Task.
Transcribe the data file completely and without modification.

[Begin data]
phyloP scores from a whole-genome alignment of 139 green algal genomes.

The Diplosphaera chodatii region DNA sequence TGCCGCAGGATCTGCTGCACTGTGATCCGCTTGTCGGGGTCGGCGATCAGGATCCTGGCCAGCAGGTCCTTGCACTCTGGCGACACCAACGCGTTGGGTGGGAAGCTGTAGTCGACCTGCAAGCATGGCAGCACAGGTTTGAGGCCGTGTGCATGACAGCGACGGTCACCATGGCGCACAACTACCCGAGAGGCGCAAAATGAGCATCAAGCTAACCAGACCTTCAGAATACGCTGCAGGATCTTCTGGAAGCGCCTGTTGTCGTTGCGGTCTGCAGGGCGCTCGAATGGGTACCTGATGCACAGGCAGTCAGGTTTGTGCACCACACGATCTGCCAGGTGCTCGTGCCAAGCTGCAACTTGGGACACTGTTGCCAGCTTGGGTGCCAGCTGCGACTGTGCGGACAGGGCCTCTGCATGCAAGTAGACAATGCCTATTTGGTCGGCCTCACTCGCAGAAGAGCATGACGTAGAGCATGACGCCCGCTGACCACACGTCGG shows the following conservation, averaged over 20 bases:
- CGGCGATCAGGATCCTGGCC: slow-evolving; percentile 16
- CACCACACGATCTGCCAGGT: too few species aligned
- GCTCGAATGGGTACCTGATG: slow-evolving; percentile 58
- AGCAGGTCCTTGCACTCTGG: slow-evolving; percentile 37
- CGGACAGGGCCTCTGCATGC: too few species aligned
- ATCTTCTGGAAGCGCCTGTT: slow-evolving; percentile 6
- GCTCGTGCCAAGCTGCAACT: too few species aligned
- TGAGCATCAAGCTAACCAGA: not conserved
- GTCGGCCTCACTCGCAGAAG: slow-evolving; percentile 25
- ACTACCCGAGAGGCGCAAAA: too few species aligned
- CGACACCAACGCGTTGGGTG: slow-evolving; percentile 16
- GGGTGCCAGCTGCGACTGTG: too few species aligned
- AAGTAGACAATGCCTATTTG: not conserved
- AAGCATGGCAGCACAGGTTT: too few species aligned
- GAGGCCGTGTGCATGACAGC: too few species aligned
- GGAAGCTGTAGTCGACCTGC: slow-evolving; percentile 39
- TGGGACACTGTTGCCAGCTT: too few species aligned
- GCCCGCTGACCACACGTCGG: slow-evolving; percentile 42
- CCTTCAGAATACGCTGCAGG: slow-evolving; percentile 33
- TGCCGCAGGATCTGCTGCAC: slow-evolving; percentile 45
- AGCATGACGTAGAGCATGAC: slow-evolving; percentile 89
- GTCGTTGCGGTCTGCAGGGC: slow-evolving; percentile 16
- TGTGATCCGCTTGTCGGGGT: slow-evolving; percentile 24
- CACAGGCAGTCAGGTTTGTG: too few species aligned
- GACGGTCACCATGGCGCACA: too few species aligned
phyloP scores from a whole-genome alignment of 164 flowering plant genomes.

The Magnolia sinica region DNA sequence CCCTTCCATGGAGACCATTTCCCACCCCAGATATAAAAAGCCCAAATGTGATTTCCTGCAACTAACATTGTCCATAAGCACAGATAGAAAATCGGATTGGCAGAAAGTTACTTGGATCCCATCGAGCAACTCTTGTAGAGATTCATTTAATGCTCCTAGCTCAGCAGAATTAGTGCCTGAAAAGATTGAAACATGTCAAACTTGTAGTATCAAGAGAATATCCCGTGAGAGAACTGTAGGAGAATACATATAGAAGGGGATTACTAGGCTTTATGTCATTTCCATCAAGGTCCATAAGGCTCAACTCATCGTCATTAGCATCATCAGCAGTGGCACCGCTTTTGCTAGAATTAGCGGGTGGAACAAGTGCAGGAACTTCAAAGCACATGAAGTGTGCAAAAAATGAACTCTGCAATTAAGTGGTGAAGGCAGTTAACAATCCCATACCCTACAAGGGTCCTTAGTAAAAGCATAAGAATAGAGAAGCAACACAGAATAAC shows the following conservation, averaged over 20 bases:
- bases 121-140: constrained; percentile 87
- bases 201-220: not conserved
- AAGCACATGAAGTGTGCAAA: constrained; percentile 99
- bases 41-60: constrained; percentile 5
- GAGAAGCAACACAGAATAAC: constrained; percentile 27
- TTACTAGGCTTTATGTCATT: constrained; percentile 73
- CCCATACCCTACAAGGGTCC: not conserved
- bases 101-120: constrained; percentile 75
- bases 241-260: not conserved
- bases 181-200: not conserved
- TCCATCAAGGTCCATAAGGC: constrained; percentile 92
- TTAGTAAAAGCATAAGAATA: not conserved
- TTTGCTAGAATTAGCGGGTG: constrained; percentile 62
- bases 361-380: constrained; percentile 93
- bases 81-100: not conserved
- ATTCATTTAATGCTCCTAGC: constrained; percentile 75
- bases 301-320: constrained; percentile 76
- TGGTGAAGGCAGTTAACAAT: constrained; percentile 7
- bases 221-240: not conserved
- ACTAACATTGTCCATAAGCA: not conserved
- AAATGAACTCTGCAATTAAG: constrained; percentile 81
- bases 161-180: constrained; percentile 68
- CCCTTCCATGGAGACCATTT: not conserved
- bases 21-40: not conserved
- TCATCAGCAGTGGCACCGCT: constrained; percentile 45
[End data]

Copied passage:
phyloP scores from a whole-genome alignment of 139 green algal genomes.

The Diplosphaera chodatii region DNA sequence TGCCGCAGGATCTGCTGCACTGTGATCCGCTTGTCGGGGTCGGCGATCAGGATCCTGGCCAGCAGGTCCTTGCACTCTGGCGACACCAACGCGTTGGGTGGGAAGCTGTAGTCGACCTGCAAGCATGGCAGCACAGGTTTGAGGCCGTGTGCATGACAGCGACGGTCACCATGGCGCACAACTACCCGAGAGGCGCAAAATGAGCATCAAGCTAACCAGACCTTCAGAATACGCTGCAGGATCTTCTGGAAGCGCCTGTTGTCGTTGCGGTCTGCAGGGCGCTCGAATGGGTACCTGATGCACAGGCAGTCAGGTTTGTGCACCACACGATCTGCCAGGTGCTCGTGCCAAGCTGCAACTTGGGACACTGTTGCCAGCTTGGGTGCCAGCTGCGACTGTGCGGACAGGGCCTCTGCATGCAAGTAGACAATGCCTATTTGGTCGGCCTCACTCGCAGAAGAGCATGACGTAGAGCATGACGCCCGCTGACCACACGTCGG shows the following conservation, averaged over 20 bases:
- CGGCGATCAGGATCCTGGCC: slow-evolving; percentile 16
- CACCACACGATCTGCCAGGT: too few species aligned
- GCTCGAATGGGTACCTGATG: slow-evolving; percentile 58
- AGCAGGTCCTTGCACTCTGG: slow-evolving; percentile 37
- CGGACAGGGCCTCTGCATGC: too few species aligned
- ATCTTCTGGAAGCGCCTGTT: slow-evolving; percentile 6
- GCTCGTGCCAAGCTGCAACT: too few species aligned
- TGAGCATCAAGCTAACCAGA: not conserved
- GTCGGCCTCACTCGCAGAAG: slow-evolving; percentile 25
- ACTACCCGAGAGGCGCAAAA: too few species aligned
- CGACACCAACGCGTTGGGTG: slow-evolving; percentile 16
- GGGTGCCAGCTGCGACTGTG: too few species aligned
- AAGTAGACAATGCCTATTTG: not conserved
- AAGCATGGCAGCACAGGTTT: too few species aligned
- GAGGCCGTGTGCATGACAGC: too few species aligned
- GGAAGCTGTAGTCGACCTGC: slow-evolving; percentile 39
- TGGGACACTGTTGCCAGCTT: too few species aligned
- GCCCGCTGACCACACGTCGG: slow-evolving; percentile 42
- CCTTCAGAATACGCTGCAGG: slow-evolving; percentile 33
- TGCCGCAGGATCTGCTGCAC: slow-evolving; percentile 45
- AGCATGACGTAGAGCATGAC: slow-evolving; percentile 89
- GTCGTTGCGGTCTGCAGGGC: slow-evolving; percentile 16
- TGTGATCCGCTTGTCGGGGT: slow-evolving; percentile 24
- CACAGGCAGTCAGGTTTGTG: too few species aligned
- GACGGTCACCATGGCGCACA: too few species aligned
phyloP scores from a whole-genome alignment of 164 flowering plant genomes.

The Magnolia sinica region DNA sequence CCCTTCCATGGAGACCATTTCCCACCCCAGATATAAAAAGCCCAAATGTGATTTCCTGCAACTAACATTGTCCATAAGCACAGATAGAAAATCGGATTGGCAGAAAGTTACTTGGATCCCATCGAGCAACTCTTGTAGAGATTCATTTAATGCTCCTAGCTCAGCAGAATTAGTGCCTGAAAAGATTGAAACATGTCAAACTTGTAGTATCAAGAGAATATCCCGTGAGAGAACTGTAGGAGAATACATATAGAAGGGGATTACTAGGCTTTATGTCATTTCCATCAAGGTCCATAAGGCTCAACTCATCGTCATTAGCATCATCAGCAGTGGCACCGCTTTTGCTAGAATTAGCGGGTGGAACAAGTGCAGGAACTTCAAAGCACATGAAGTGTGCAAAAAATGAACTCTGCAATTAAGTGGTGAAGGCAGTTAACAATCCCATACCCTACAAGGGTCCTTAGTAAAAGCATAAGAATAGAGAAGCAACACAGAATAAC shows the following conservation, averaged over 20 bases:
- bases 121-140: constrained; percentile 87
- bases 201-220: not conserved
- AAGCACATGAAGTGTGCAAA: constrained; percentile 99
- bases 41-60: constrained; percentile 5
- GAGAAGCAACACAGAATAAC: constrained; percentile 27
- TTACTAGGCTTTATGTCATT: constrained; percentile 73
- CCCATACCCTACAAGGGTCC: not conserved
- bases 101-120: constrained; percentile 75
- bases 241-260: not conserved
- bases 181-200: not conserved
- TCCATCAAGGTCCATAAGGC: constrained; percentile 92
- TTAGTAAAAGCATAAGAATA: not conserved
- TTTGCTAGAATTAGCGGGTG: constrained; percentile 62
- bases 361-380: constrained; percentile 93
- bases 81-100: not conserved
- ATTCATTTAATGCTCCTAGC: constrained; percentile 75
- bases 301-320: constrained; percentile 76
- TGGTGAAGGCAGTTAACAAT: constrained; percentile 7
- bases 221-240: not conserved
- ACTAACATTGTCCATAAGCA: not conserved
- AAATGAACTCTGCAATTAAG: constrained; percentile 81
- bases 161-180: constrained; percentile 68
- CCCTTCCATGGAGACCATTT: not conserved
- bases 21-40: not conserved
- TCATCAGCAGTGGCACCGCT: constrained; percentile 45